Other musicians have sided with Napster. The company announced last week that it is spending $2 million to sponsor a free tour for fans featuring Limp Bizkit — who are said to support Napster as a try-before-you-buy service. Earlier this week, rapper Chuck D. published an essay in the New York Times calling Napster a "new radio" that can help unsigned musicians reach the public without need for record labels. He envisions free songs' finding fans on the Internet who will then pay for downloads. (The unedited version is available on the Public Enemy web site.) Chuck D. also launched a songwriting contest for unsigned artists on his Rapstation web site in conjunction with Napster. All contest submissions will be available as MP3 downloads from the Napster service and the Rapstation site.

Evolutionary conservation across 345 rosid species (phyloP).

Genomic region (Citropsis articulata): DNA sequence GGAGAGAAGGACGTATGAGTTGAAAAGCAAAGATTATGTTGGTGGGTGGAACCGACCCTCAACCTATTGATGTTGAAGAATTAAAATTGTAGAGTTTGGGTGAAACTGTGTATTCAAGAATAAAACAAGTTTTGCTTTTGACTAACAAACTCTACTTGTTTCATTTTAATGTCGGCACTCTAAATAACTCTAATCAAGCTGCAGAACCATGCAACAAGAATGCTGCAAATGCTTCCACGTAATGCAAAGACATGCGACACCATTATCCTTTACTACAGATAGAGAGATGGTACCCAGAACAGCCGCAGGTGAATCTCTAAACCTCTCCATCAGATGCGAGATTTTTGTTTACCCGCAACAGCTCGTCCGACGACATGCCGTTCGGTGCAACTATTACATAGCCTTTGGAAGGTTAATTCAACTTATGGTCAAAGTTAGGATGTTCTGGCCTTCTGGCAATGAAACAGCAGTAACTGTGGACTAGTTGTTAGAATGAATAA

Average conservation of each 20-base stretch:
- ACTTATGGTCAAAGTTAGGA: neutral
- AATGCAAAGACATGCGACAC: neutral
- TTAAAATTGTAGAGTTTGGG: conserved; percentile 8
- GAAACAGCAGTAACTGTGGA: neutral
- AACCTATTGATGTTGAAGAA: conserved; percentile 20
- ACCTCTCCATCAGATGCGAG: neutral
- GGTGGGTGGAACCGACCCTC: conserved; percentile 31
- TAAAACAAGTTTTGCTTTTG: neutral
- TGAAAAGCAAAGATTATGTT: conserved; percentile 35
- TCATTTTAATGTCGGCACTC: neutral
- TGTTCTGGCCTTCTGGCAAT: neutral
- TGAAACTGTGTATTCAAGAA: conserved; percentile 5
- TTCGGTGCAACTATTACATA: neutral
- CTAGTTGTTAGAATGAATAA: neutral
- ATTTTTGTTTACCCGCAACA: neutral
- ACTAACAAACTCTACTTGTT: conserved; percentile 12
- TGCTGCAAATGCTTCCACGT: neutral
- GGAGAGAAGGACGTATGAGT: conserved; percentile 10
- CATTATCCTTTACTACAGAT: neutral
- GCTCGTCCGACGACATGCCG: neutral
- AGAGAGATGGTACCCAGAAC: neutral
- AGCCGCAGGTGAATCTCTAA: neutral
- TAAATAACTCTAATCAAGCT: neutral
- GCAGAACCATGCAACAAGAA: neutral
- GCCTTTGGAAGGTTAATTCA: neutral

Rockers, rappers and music fans are choosing sides over Napster. Metallica targeted the San Mateo, Calif.-based company and three universities in a lawsuit last month for copyright infringement. Rapper Dr. Dre, represented by the same lawyers, then followed suit. The pop stars want users to stop sharing the files over Napster. Napster, meanwhile, is still awaiting a decision — expected any day — in another lawsuit brought by the Recording Industry Association of America.